Negative Health Effects of Various Illegal Drugs

Many illicit drug users think that the only bad thing about doing drugs is that they are illegal and if you get caught, you can go to jail. The truth is there are negative health effects associated with every illegal drug out there and some of them can be fatal.

Here is a summary of the most commonly used illegal drugs and the effects each could have on your health.


The Health Effects of Marijuana

Young teenagers smoking marijuana which contains THC
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Proponents of marijuana legalization and pot smokers, in general, tend to believe there is no harm in using marijuana, but scientific research tells us differently. Studies have shown that smoking weed can have negative effects on the brain, the heart, and the lungs.

Although no link has been confirmed between smoking marijuana and the risk of developing cancer, marijuana smoking leads to four times the deposition of tar compared to cigarette smoking and more carcinogens, including 50 percent more benzoprene and 75 percent more benzanthracene.


Effects of Methamphetamine

Man Smoking Meth

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The health effects of methamphetamine use may be the most noticeable and visible of any of the commonly abused illegal drugs because it has such a dramatic effect on the outward appearance of chronic users. After a relatively short period of use, methamphetamine will begin to show on the faces of some users and begin to rot their teeth, known as "meth mouth."

Meth is a stimulant, which affects the body's central nervous system. It's highly addictive ​and cheaper than many other street drugs, which is why so many get hooked so easily.


The Health Effects of Cocaine

cocaine lines

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The effects of cocaine may not be as immediately noticeable as those of meth use, but they can be just as devastating. Although cocaine overdose is rare, long-term use of the drug can lead to an increased risk of heart attack and stroke. Cocaine stimulates the central nervous system and affects how the brain processes dopamine. Other health problems can occur depending on how the drug is used: snorted, ingested, or injected.


Health Effects of Ecstasy

Ecstasy pills

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Although MDMA (also called ecstasy) is a so-called designer drug, negative health effects associated with its use are similar to those experienced by amphetamines and cocaine users.

MDMA can cause a long list of psychological and physical problems, which range from sleep disruption to severe anxiety, from nausea to blurred vision and from increased heart rate to high blood pressure. But the main danger with ecstasy use is that it is often mixed with other drugs, which can have unexpected consequences.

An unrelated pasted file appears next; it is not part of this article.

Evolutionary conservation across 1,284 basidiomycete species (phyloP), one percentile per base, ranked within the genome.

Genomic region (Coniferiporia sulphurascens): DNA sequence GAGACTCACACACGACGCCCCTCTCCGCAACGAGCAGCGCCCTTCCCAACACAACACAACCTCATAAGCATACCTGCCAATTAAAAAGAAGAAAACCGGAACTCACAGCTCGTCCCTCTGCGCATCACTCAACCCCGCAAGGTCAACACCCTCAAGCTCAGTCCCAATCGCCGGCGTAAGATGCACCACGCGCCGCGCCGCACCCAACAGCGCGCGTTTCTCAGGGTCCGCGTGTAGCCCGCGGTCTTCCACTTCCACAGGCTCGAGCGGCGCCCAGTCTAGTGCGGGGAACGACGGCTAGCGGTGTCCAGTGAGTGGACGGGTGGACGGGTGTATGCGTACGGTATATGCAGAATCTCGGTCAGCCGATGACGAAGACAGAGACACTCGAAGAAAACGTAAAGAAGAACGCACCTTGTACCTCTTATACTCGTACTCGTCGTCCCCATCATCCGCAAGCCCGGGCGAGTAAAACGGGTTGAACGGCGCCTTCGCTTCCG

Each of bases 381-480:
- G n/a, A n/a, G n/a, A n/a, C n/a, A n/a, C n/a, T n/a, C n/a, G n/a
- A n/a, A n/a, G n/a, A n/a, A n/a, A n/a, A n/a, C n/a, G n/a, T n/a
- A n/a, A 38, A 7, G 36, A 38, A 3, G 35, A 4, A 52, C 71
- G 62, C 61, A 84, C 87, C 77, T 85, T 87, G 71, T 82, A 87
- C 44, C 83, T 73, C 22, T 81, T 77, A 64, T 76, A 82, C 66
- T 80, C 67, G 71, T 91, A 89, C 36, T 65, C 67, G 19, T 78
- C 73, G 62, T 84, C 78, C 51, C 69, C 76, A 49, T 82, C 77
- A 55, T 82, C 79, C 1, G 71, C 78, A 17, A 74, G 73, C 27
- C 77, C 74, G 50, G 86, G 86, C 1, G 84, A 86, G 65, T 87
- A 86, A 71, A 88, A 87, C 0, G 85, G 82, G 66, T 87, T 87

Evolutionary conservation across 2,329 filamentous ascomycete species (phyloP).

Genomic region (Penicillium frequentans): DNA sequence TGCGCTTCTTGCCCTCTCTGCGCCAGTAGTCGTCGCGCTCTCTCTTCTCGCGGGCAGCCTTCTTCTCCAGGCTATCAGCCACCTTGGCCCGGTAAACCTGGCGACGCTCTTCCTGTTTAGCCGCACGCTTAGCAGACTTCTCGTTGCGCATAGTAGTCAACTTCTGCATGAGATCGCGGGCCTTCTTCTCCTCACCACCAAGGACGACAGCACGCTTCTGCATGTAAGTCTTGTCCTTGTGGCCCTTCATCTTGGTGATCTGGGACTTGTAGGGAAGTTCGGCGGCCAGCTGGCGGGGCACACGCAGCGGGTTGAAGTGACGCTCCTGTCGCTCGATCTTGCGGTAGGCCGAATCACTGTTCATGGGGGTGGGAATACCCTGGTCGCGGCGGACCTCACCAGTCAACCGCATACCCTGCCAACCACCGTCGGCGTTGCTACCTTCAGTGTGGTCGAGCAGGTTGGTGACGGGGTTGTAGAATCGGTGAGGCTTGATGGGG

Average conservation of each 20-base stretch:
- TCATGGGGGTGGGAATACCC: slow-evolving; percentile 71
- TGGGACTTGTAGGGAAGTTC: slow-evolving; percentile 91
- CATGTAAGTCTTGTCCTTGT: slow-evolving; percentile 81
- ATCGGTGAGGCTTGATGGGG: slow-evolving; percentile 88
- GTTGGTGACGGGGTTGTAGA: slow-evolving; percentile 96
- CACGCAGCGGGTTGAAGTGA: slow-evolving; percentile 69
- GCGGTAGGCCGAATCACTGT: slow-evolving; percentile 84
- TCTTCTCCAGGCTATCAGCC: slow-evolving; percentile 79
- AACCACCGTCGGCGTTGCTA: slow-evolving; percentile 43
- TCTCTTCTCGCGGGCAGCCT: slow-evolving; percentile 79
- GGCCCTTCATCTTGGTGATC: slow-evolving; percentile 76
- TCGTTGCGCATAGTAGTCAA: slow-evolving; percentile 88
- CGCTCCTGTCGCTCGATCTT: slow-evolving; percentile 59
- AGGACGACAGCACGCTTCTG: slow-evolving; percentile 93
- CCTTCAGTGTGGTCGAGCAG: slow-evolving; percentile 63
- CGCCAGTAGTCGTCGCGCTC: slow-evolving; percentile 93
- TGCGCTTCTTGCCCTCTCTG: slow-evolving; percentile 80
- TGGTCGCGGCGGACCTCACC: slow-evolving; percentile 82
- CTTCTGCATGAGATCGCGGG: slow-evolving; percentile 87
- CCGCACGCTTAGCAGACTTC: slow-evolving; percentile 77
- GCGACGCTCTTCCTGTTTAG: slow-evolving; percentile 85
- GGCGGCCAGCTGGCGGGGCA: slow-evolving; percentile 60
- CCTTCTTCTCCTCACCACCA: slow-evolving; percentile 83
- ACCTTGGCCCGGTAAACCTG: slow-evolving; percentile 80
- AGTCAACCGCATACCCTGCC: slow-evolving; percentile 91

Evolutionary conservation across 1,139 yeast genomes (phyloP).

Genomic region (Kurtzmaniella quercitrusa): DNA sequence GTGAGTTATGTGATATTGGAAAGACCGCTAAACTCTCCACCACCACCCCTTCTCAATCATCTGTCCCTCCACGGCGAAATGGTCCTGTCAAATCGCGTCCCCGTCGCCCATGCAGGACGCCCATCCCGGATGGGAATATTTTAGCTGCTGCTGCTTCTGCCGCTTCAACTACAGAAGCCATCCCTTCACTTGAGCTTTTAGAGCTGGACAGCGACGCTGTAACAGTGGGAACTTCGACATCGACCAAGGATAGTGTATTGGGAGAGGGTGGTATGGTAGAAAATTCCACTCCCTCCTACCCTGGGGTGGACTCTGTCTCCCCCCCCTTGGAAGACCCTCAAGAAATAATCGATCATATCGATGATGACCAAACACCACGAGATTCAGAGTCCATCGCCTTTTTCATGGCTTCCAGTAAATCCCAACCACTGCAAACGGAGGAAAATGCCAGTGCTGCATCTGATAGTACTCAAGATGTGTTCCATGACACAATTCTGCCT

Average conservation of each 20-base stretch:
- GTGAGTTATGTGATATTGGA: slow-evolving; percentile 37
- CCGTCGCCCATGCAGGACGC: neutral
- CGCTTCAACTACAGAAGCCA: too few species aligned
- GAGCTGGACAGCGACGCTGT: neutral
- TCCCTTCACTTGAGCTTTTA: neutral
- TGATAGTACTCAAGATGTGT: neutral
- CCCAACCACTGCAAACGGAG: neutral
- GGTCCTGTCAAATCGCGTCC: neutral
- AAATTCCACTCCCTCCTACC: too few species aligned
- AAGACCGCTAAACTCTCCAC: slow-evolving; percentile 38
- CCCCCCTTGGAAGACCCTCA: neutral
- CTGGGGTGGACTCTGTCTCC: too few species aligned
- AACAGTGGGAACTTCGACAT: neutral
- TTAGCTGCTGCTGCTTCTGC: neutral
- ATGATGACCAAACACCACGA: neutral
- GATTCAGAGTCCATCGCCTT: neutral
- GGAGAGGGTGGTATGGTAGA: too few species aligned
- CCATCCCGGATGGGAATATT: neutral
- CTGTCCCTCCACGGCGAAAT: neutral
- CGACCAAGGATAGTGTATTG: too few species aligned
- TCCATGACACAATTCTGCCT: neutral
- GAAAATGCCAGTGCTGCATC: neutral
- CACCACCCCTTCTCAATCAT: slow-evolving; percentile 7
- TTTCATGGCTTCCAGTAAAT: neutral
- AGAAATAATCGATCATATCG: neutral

The Health Effects of Heroin

Cooking up Heroin, UK

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Some of the health effects associated with heroin use are not due to the use of the drug itself but related to the manner in which it is used. Users who inject heroin can suffer many negative health effects related to infections that develop due to the use of non-sterile injection techniques. It's easy to overdose on heroin, which is often cut with other toxic substances.

Heroin is a highly addictive drug in the opioid family, with withdrawal symptoms beginning just a few hours after the drug is taken. Studies have also found that heroin use can lead to a loss of the brain's white matter, which plays a role in a person's decision-making, behavioral control, and stress management.


Effects of LSD

LSD tabs

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There are really very few studies about the long-term health consequences associated with the use of LSD. Most of the physical effects produced by LSD use are relatively mild; its psychological effects are much more dramatic. The main problem with LSD use is that its effects are unpredictable: A regular user of LSD can suddenly experience an acute adverse reaction, including severe anxiety, paranoia, and panic attacks, known as a "bad trip," at any time.

A Word From Verywell

There is a reason that drugs are illegal. Mainly, it is because research has found that they can be dangerous in the short term and harmful to your health in the long run. Using illicit drugs is putting at risk your life, health, and the ability to #liveverywell.

If you or a loved one are struggling with substance use or addiction, contact the Substance Abuse and Mental Health Services Administration (SAMHSA) National Helpline at 1-800-662-4357 for information on support and treatment facilities in your area.

For more mental health resources, see our National Helpline Database.

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